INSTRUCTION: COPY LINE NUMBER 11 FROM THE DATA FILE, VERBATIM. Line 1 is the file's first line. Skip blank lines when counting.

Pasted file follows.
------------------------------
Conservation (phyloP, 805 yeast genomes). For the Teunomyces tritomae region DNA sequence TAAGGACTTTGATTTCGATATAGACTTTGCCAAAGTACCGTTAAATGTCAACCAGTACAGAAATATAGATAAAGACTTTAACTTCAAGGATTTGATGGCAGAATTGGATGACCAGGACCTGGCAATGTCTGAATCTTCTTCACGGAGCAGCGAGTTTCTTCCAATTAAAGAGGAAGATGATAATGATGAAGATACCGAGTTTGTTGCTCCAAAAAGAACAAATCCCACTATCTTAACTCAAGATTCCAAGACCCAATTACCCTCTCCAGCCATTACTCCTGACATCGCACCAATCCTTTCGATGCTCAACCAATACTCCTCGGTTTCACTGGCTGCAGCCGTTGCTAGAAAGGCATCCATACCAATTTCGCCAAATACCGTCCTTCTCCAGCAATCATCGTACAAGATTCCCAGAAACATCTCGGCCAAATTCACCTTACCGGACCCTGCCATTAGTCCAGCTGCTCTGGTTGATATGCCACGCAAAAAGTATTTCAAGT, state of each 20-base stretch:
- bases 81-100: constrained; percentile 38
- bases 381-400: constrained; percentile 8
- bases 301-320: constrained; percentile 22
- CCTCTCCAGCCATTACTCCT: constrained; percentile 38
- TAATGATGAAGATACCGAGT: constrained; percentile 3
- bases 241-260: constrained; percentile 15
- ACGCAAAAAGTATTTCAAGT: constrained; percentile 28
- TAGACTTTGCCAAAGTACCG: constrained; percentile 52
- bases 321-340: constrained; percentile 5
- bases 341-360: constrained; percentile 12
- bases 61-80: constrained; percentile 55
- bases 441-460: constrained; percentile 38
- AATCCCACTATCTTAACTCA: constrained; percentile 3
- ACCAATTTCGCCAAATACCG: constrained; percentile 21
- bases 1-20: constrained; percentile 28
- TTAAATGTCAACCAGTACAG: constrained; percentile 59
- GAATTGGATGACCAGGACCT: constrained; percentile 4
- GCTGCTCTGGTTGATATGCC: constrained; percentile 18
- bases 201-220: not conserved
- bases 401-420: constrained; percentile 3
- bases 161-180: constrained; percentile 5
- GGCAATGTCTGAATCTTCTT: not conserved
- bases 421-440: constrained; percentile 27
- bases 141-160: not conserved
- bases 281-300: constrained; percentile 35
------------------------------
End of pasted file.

- bases 341-360: constrained; percentile 12